What's wrong with cover pricing?
The OFT has just fined a bunch of building companies £129 million for "cover pricing", which is described as "the practice of submitting an artificially high bid for a contract which you do not intend to win".
But, I thought, companies do that all the time. If a client comes to me with a project that I don't want to do for £20k, I may well be willing to do it for £50k. So I put in £50k, fully expecting not to win, but if I do, then great.
Hearing the vague explanation on the BBC this morning, I figured there must be something more to it. This article from Contract Journal explains it better.
The issue is not actually the high prices as such. It's the fact that there's collusion between suppliers, ensuring there is no real competition for the tender. As CJ says:
What is cover pricing?Cover pricing is when a contractor bids for a job with no intention of winning the tender.For example, Company A has been invited to tender by a client, but for various reasons, it has no interest in winning this particular job. However, Company A wants to stay in favour with this client, and stay on its tender list.So, Company A contacts Company B, which is also bidding for the job, and asks for a 'cover price'. Company B supplies Company A with a price roughly 5%-10% higher than its own bid. Company A supplies this price to the client as its own, safe in the knowledge it will not win. Company B is happy with the arrangement as it has not given away knowledge of its actual bid.Why is cover pricing illegal?The process of putting in an artificially high bid is not a breach of competition law - however, the brief conversation between two bidders which confirms it is sufficiently high not to win is an infringement.
So - collusion is anticompetitive and illegal - no quibbles on that.
But this still allows for some uncomfortable scenarios. What if Multicorp contacts Joe's Builders as a potential subcontractor on the job? Multicorp may genuinely wish to put the whole job out to Joe, and add a 5-10% margin for profit. It may not be aware that Joe is also bidding directly. Joe happily tells Multicorp his (objectively determined) price for the job, Multicorp adds a margin and bids, and Joe also bids to the end client at the same price he quoted Multicorp.
Now most tenders do contain a clause forbidding companies from both bidding directly and also being a subcontractor to another bidder, which is presumably designed to stop this happening. But it does rely on Joe and Multicorp being willing to share information on who the client is. In a more commoditised, less transparent market, Multicorp might well ask Joe for a quote without giving full details of the project or the client. In this case, the bidders might inadvertently be colluding - with exactly the same effect on competition and on the price paid by the client - but be completely unaware of it.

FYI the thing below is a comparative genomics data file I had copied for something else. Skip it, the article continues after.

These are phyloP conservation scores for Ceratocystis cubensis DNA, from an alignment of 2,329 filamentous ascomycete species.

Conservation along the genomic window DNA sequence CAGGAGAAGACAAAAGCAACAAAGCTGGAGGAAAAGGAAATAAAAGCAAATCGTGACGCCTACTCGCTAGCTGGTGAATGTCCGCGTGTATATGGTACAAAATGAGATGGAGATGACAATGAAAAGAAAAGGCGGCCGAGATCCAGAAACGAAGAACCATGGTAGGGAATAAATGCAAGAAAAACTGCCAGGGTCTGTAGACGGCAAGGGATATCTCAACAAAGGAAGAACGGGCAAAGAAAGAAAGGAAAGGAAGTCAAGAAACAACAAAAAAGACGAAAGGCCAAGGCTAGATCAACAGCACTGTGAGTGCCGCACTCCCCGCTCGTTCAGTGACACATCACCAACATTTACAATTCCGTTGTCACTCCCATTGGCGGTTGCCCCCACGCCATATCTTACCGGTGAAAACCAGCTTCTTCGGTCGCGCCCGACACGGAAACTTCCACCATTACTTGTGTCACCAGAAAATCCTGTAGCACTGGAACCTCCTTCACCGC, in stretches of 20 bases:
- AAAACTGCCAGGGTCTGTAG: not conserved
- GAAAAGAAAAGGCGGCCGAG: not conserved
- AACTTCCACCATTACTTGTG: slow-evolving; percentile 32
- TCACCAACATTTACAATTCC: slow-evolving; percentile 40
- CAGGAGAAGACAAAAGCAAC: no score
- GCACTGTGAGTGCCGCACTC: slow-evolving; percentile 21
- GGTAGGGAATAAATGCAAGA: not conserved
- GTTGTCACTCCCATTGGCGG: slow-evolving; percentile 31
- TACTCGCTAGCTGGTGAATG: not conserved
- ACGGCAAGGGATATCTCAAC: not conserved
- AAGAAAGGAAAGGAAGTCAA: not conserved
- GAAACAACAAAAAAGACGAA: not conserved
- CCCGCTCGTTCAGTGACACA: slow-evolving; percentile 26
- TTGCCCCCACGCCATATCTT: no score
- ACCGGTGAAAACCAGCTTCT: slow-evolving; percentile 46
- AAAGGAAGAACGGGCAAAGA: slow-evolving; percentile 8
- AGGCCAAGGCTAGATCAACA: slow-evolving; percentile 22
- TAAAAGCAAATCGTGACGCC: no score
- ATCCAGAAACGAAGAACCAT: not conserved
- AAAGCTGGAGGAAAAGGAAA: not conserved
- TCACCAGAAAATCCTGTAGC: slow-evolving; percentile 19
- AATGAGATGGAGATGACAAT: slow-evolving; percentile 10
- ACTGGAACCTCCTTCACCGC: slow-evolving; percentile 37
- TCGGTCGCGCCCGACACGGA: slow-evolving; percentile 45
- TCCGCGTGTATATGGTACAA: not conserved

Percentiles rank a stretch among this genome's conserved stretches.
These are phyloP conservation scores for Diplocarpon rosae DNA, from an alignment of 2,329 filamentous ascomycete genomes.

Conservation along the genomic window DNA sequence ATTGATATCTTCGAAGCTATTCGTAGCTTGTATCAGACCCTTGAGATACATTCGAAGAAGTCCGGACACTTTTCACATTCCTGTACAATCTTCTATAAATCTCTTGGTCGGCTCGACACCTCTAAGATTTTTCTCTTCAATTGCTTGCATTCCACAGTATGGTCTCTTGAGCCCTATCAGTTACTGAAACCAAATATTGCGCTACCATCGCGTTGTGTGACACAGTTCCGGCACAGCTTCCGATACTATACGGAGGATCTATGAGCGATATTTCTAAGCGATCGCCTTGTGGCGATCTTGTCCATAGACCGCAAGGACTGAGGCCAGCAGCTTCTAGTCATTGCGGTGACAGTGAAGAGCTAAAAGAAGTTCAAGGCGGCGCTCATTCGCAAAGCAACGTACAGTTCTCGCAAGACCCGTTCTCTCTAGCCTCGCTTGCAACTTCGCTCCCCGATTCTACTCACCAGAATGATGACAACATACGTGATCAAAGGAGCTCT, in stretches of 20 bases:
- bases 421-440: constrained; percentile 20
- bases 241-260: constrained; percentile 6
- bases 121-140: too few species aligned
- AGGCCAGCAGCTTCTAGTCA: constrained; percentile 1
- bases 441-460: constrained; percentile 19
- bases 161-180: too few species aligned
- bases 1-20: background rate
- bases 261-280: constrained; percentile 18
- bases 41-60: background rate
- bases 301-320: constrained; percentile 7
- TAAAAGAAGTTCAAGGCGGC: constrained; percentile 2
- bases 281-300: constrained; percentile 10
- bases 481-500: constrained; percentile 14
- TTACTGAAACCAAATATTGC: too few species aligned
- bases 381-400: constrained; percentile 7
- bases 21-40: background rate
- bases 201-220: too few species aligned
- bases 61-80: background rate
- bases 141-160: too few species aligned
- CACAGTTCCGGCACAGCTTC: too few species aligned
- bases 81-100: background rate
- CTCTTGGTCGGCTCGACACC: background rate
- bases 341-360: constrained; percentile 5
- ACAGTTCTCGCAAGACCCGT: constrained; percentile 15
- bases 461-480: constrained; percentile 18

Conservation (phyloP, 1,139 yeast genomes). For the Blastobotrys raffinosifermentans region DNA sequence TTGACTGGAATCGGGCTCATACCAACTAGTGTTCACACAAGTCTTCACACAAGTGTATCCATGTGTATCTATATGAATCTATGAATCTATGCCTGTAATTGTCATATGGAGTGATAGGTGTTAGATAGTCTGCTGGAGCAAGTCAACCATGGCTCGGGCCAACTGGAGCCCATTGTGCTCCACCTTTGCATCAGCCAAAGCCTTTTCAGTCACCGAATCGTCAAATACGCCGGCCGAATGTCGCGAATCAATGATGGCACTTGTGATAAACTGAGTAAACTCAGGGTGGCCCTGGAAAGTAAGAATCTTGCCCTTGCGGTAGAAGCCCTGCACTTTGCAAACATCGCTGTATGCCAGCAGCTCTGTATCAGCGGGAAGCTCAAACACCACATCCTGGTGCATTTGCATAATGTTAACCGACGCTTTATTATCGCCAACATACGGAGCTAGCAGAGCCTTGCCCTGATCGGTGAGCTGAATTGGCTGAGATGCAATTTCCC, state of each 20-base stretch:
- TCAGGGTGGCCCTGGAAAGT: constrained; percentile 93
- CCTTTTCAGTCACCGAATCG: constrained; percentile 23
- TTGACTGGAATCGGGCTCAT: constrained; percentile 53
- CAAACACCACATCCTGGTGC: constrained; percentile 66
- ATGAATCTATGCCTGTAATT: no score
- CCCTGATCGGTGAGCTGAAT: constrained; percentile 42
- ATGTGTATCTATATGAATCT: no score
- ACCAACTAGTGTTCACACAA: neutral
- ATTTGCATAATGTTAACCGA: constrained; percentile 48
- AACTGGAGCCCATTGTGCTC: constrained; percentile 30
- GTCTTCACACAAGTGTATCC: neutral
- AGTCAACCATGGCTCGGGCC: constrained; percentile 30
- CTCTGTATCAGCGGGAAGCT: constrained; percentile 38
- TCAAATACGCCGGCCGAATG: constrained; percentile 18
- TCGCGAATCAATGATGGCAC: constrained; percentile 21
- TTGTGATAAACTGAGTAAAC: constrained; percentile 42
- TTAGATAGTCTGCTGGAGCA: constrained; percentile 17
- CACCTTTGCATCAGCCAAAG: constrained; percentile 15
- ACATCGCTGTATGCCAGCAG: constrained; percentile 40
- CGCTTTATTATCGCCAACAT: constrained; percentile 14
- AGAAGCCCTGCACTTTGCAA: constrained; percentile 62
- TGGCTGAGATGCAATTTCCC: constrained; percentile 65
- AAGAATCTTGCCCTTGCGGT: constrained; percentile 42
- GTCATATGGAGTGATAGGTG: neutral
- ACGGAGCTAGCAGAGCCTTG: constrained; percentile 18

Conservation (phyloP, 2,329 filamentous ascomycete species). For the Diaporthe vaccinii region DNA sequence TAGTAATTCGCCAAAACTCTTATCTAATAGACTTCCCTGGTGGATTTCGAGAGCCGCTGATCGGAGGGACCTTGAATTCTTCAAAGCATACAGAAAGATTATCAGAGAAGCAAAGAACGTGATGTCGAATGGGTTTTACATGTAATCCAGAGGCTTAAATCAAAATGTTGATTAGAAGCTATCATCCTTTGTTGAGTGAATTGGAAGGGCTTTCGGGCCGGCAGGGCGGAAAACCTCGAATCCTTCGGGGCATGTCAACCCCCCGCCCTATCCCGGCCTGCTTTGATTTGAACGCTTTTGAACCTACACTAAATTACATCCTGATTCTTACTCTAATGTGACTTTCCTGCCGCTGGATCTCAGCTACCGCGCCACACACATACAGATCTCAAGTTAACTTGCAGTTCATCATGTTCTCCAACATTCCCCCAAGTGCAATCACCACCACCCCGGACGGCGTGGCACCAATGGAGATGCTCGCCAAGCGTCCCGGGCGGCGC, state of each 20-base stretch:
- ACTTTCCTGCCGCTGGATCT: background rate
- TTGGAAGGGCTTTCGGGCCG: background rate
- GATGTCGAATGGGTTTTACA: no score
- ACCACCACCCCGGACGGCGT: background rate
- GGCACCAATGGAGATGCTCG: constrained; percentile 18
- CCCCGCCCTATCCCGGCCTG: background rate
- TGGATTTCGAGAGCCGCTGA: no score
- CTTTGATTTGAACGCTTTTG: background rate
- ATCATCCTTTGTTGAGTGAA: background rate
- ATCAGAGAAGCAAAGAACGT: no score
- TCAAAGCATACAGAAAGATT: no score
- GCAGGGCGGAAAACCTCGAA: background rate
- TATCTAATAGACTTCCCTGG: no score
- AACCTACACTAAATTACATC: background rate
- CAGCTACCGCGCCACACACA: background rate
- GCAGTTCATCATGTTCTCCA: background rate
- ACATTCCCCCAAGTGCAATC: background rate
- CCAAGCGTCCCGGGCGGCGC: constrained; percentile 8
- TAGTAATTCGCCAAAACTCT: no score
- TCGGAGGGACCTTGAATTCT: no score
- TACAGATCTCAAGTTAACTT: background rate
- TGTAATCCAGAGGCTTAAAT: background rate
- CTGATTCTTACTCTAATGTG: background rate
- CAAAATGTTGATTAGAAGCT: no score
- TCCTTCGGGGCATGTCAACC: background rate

I believe that client procurement procedures are partly to blame for this practice. This doesn't excuse collusion, but the customer is partly in control of this situation.
A friend points out that one reason for clients to request a tender is because they don't know an accurate market price for the job. In this case, they are relying on suppliers giving an honest answer as part of their price discovery process.
While I can see the logic of this argument, it seems to show a naive faith in market liquidity. There are any number of reasons apart from collusion why this process might fail to produce a representative or indeed low price. Bidding costs, lack of understanding of the project, fluctuations in resource availability affecting the supply curve, uncertain risk (and the market for lemons), the incentive to underprice the core project and overcharge for variations - there are many reasons why competitive tenders may not work.
And why should clients expect suppliers to provide them with free market intelligence? Unfortunately many clients will use a new supplier as a stalking horse - to get leverage in a negotiation with an existing supplier, having no intention of switching. Suppliers know this, and are wary of spending a lot of time on a bid which they have little chance of winning. Therefore, a bidder is likely to include a high contingency element unless they have confidence that there is a reasonable chance of winning.
At the heart of this problem seems to be the dysfunctional practice of requiring suppliers to bid for every contract in order to stay on the list for the next opportunity. Surely if a supplier is not interested in a project they should be able to opt out without penalty?
And on the other side, surely suppliers who don't want a contract should just increase the price until they do want it. Never mind talking to your competitors - just give whatever figure will make it profitable and attractive for you. If that happens to be the lowest bid, then lucky you - you have won a project you didn't expect, at a price you're happy with.
If, on the other hand, you are sharing information with competitors because you don't trust your own ability to set the correct price - that is, if you're worried about winner's curse - then perhaps you shouldn't be in the industry in the first place.
Again, the illusion of efficient markets and rationality misleads market participants into suboptimal behaviour. To operate effectively, both clients and suppliers need to take into account the cost of acquiring information and the uncertain nature of the service to be delivered.